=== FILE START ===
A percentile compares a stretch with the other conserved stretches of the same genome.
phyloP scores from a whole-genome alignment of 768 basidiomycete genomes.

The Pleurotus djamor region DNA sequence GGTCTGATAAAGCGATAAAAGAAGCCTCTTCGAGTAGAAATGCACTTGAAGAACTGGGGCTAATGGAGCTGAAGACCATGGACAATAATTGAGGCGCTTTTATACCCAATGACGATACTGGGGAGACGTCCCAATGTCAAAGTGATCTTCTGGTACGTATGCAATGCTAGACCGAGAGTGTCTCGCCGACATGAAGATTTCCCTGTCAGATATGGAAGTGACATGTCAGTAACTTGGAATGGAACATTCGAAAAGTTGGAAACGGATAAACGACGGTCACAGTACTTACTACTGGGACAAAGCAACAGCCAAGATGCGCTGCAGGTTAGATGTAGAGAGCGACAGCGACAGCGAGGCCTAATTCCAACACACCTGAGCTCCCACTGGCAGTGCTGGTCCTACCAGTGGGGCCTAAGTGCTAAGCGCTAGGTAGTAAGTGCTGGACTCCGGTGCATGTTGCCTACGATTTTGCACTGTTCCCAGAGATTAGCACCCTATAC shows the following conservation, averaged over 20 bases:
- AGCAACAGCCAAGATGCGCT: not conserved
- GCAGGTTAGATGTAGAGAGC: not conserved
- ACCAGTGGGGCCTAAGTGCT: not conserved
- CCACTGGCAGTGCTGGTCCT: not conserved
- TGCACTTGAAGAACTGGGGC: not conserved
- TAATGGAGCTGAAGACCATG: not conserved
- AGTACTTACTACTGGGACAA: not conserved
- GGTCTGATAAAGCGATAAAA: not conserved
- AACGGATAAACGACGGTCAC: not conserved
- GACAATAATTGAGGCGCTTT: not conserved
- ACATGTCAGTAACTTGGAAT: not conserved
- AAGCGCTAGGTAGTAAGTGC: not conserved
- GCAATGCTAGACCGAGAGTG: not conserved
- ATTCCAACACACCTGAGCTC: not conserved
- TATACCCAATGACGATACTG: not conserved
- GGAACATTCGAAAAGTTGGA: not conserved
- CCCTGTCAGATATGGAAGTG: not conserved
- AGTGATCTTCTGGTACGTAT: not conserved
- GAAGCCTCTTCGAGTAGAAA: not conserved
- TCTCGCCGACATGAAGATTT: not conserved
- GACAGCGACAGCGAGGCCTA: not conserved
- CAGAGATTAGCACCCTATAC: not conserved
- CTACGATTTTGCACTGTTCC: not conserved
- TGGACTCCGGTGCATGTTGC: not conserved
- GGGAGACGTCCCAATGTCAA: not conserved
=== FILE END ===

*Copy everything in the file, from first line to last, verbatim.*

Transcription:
A percentile compares a stretch with the other conserved stretches of the same genome.
phyloP scores from a whole-genome alignment of 768 basidiomycete genomes.

The Pleurotus djamor region DNA sequence GGTCTGATAAAGCGATAAAAGAAGCCTCTTCGAGTAGAAATGCACTTGAAGAACTGGGGCTAATGGAGCTGAAGACCATGGACAATAATTGAGGCGCTTTTATACCCAATGACGATACTGGGGAGACGTCCCAATGTCAAAGTGATCTTCTGGTACGTATGCAATGCTAGACCGAGAGTGTCTCGCCGACATGAAGATTTCCCTGTCAGATATGGAAGTGACATGTCAGTAACTTGGAATGGAACATTCGAAAAGTTGGAAACGGATAAACGACGGTCACAGTACTTACTACTGGGACAAAGCAACAGCCAAGATGCGCTGCAGGTTAGATGTAGAGAGCGACAGCGACAGCGAGGCCTAATTCCAACACACCTGAGCTCCCACTGGCAGTGCTGGTCCTACCAGTGGGGCCTAAGTGCTAAGCGCTAGGTAGTAAGTGCTGGACTCCGGTGCATGTTGCCTACGATTTTGCACTGTTCCCAGAGATTAGCACCCTATAC shows the following conservation, averaged over 20 bases:
- AGCAACAGCCAAGATGCGCT: not conserved
- GCAGGTTAGATGTAGAGAGC: not conserved
- ACCAGTGGGGCCTAAGTGCT: not conserved
- CCACTGGCAGTGCTGGTCCT: not conserved
- TGCACTTGAAGAACTGGGGC: not conserved
- TAATGGAGCTGAAGACCATG: not conserved
- AGTACTTACTACTGGGACAA: not conserved
- GGTCTGATAAAGCGATAAAA: not conserved
- AACGGATAAACGACGGTCAC: not conserved
- GACAATAATTGAGGCGCTTT: not conserved
- ACATGTCAGTAACTTGGAAT: not conserved
- AAGCGCTAGGTAGTAAGTGC: not conserved
- GCAATGCTAGACCGAGAGTG: not conserved
- ATTCCAACACACCTGAGCTC: not conserved
- TATACCCAATGACGATACTG: not conserved
- GGAACATTCGAAAAGTTGGA: not conserved
- CCCTGTCAGATATGGAAGTG: not conserved
- AGTGATCTTCTGGTACGTAT: not conserved
- GAAGCCTCTTCGAGTAGAAA: not conserved
- TCTCGCCGACATGAAGATTT: not conserved
- GACAGCGACAGCGAGGCCTA: not conserved
- CAGAGATTAGCACCCTATAC: not conserved
- CTACGATTTTGCACTGTTCC: not conserved
- TGGACTCCGGTGCATGTTGC: not conserved
- GGGAGACGTCCCAATGTCAA: not conserved